20 Feb 2009

Imams Asked to Preach Against Domestic Violence

The Washington Post - February 19, 2009

by David Waters | Under God Blog

News of the beheading of an American Muslim woman in a Buffalo suburb last week was immediately overshadowed by news of the plane that crashed near Buffalo the same day killing 50 people. But the murder of 37-year-old Aasiya Zubair Hassan was and continues to be a big story in the American Muslim community, especially amid speculation that it was a domestic "honor killing."

Because of the slaying, a number of Muslim organizations, including the Islamic Society of North America, are calling on imams and other Islamic leaders to speak out against domestic violence in Friday's sermons. It's another example of the continuing willingness of American Muslim leaders to speak out against violence in all forms.

"This is a wake up call to all of us, that violence against women is real and cannot be ignored. It must be addressed collectively by every member of our community," Imam Mohamed Hagmajid Ali, vice president of Islamic Society of North America, wrote this week. "Women who seek divorce from their spouses because of physical abuse should get full support from the community and should not be viewed as someone who has brought shame to herself or her family. The shame is on the person who committed the act of violence or abuse."

The decapitated body of Aasiya Zubair Hassan was found last week at Bridges TV, a Muslim-American television network started by Hassan and her husband Muzzammil, who has been charged in the murder. Police in Orchard Park, N.Y., said officers had responded to domestic incidents involving the couple in the past, and Aasiya Hassan had her husband served with divorce papers a week before her death.

Hassan's attorney dismissed suggestions that religion or culture played a role in the crime, but Marcia Pappas, New York State president of the National Organization for Women, told the Buffalo News that "this was apparently a terroristic version of honor killing, a murder rooted in cultural notions about women's subordination to men."

In an article posted this week on Middle Eastern Forum, professor Phyllis Chesler, who recently conducted a study of 50 "instances of North American honor killings," thinks authorities need to look more closely at the Buffalo case. "When a husband murders a wife or daughter in the United States and Canada, too often law enforcement chalks the matter up to domestic violence. Murder is murder; religion is irrelevant," Chesler wrote.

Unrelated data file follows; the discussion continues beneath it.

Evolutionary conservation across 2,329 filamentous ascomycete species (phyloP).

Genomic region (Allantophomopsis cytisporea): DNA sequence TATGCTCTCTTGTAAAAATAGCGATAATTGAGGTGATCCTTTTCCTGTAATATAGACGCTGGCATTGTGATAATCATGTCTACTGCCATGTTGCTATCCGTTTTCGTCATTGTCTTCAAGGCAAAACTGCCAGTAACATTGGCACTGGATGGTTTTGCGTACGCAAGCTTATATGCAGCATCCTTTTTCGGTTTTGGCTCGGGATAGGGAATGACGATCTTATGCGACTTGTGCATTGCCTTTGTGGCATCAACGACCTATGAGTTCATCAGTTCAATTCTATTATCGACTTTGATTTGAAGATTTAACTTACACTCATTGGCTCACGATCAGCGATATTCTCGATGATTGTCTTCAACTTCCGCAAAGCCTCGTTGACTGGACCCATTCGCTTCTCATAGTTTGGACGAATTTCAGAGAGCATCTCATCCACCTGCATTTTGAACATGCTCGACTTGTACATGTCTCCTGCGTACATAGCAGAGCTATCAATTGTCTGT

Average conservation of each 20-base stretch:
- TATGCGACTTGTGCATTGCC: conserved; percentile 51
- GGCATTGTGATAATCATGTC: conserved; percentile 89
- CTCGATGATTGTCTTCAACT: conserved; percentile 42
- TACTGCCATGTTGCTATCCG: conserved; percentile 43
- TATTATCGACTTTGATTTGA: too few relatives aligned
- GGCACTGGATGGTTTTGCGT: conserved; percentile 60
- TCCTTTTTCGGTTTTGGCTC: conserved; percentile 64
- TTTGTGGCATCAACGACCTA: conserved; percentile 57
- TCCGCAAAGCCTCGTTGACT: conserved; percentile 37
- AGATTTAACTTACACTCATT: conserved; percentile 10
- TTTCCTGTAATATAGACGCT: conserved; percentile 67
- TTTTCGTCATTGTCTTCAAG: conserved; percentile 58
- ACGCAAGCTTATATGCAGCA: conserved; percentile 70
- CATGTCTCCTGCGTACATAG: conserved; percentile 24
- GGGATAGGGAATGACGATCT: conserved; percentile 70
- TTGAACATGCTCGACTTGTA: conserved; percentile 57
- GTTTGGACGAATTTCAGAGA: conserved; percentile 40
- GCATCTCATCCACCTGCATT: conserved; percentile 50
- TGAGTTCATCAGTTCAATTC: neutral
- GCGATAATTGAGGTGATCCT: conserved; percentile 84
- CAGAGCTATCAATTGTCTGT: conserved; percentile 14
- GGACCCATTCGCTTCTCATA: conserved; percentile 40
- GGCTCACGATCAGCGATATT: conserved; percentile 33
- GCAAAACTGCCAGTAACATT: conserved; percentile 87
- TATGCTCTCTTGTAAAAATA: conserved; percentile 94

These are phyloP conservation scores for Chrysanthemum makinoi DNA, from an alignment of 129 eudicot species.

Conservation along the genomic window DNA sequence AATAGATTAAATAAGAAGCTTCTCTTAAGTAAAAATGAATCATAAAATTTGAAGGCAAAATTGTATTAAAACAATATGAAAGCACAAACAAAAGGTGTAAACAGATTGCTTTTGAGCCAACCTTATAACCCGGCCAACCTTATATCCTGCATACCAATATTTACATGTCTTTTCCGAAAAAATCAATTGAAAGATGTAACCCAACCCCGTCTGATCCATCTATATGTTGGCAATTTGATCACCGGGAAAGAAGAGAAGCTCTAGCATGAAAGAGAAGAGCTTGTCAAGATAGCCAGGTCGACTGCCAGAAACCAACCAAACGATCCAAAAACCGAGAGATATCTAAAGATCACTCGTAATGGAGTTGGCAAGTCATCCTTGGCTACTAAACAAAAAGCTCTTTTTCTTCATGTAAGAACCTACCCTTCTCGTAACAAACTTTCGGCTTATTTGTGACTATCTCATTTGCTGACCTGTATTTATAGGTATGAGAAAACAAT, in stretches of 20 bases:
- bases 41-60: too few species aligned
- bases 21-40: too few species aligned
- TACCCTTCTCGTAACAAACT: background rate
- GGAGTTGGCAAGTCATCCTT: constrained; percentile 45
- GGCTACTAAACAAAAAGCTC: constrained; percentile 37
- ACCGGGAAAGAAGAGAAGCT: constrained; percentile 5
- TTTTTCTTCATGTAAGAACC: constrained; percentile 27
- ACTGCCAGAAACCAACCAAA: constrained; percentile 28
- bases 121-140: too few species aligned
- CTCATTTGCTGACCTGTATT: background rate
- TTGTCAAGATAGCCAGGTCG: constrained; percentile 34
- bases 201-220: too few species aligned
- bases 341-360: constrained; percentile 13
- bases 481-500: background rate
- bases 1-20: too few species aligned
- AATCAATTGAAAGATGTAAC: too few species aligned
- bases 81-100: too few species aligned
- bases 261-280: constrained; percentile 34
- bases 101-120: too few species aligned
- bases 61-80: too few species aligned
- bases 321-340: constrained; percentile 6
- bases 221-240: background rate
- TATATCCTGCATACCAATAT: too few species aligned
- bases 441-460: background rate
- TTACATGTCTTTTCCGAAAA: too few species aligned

"Honor killings are, however, distinct from wife battering and child abuse . . . Families that kill for honor will threaten girls and women if they refuse to cover their hair, their faces, or their bodies or act as their family's domestic servant; wear makeup or Western clothing; choose friends from another religion; date; seek to obtain an advanced education; refuse an arranged marriage; seek a divorce from a violent husband; marry against their parents' wishes; or behave in ways that are considered too independent, which might mean anything from driving a car to spending time or living away from home or family."

The United Nations Population Fund estimates that 5,000 women are killed each year for dishonoring their families.

But American Muslim organizations are condemning the killing and stating that Islam forbids such domestic violence as well as honor killings. "The Muslim community unreservedly condemns domestic violence of all types," the Muslim Public Affairs Council said in a statement issued this week. "Such crimes are despicable and unequivocally prohibited in Islam . . . Regretfully, Aasiya has become another statistic in an ever-growing problem of spousal abuse in New York. Islam celebrates and protects human life. Muslims of all shades and opinions know that."

Shahed Amanullah, editor-in-chief of the online newsmagazine altmuslim.com, is among those who are encouraging imams to speak out against domestic violence. "It is essential that we address the problem and take steps to ensure that no one else faces the same tragic fate as Ms. Zubair," Amanullah said.

Contrary to popular belief, American Muslim leaders and organizations continue to speak out against violence and terrorism, both foreign and domestic. The murder of Aasiya Hassan is just the latest example.

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